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Watch This Texas Couple Get A Marriage License From The County Clerk Who Denied Them

 A Texas couple is rejoicing after getting a marriage license from the same county clerk's office that tried to deny them their legal right to marry. 

Jim Cato and Joe Stapleton wanted to get a marriage license in Granbury, Texas, after last month's Supreme Court ruling in favor of nationwide marriage equality. But Hood County Clerk Katie Lang refused to issue any same-sex marriage licenses on the basis of her religious beliefs, the Star-Telegram reported. 

“We live in Granbury. We pay our taxes in Granbury,” Cato said from outside the courthouse in Granbury's town square last week. “We do not feel like we have to travel somewhere else for our marriage license. We will stick it out here until we get our license in Granbury.” 

The situation reached a boiling point on Monday, when the couple filed a federal lawsuit against Lang for turning them away multiple times. Shortly after the filing, the clerk's office granted the couple's marriage license, NBC Dallas-Forth Worth reported.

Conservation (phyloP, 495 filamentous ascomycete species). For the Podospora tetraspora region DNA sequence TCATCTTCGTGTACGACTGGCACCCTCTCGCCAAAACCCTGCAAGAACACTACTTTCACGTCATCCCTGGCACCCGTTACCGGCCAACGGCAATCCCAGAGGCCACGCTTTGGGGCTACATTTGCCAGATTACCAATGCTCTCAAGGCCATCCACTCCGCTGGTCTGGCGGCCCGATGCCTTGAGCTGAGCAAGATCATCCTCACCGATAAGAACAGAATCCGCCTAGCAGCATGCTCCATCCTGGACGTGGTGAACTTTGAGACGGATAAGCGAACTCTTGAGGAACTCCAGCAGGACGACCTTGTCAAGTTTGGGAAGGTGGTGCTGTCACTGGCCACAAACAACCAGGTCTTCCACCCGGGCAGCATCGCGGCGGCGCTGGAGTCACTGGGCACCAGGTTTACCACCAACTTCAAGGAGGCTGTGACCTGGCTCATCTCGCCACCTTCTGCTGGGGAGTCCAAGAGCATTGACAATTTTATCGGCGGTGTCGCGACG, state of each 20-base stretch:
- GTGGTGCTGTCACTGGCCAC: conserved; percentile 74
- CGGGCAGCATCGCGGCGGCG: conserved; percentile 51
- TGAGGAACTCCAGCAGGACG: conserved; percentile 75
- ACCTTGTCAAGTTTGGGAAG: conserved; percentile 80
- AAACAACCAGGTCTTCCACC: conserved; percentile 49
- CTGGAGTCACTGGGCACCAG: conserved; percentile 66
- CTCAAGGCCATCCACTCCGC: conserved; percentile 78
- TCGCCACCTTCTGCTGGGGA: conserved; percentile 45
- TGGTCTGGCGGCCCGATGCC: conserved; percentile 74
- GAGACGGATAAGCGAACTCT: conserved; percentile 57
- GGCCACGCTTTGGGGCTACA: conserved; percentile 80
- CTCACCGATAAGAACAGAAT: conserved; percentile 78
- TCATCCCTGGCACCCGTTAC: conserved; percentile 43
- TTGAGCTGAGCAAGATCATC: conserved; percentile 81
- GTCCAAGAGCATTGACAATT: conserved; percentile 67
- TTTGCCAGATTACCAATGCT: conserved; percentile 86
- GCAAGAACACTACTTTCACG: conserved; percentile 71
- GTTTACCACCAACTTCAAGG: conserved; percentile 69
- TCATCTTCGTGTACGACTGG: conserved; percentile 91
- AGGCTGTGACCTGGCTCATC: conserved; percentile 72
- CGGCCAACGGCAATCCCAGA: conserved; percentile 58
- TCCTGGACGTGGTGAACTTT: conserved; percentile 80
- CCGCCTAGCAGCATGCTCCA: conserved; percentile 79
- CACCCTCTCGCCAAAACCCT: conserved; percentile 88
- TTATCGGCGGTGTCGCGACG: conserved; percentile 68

Cato and Stapleton, who have been together for 27 years, proudly held up the coveted document for reporters gathered outside the courthouse. 

"Jim Cato and Joe Stapleton are delighted that they finally have been issued a marriage license and can get married in their home county," their attorneys, Jan Soifer and Austin Kaplan, said in a statement. "It’s a shame that they needed to hire lawyers and file a lawsuit to make that happen." 

Lang's office reportedly claimed it couldn't issue the license initially because of "software issues" and a "lack of guidance" about how to use forms for same-sex couples, The Texas Tribune reported. Lang later said that while she would "personally refrain" from issuing the licenses, others in the office could do so once "the appropriate forms have been printed and supplied to my office."

Judges and clerks in states across the country are facing similar litigation after refusing to issue marriage licenses on the basis of their religious beliefs after the SCOTUS ruling, CBS News noted. 

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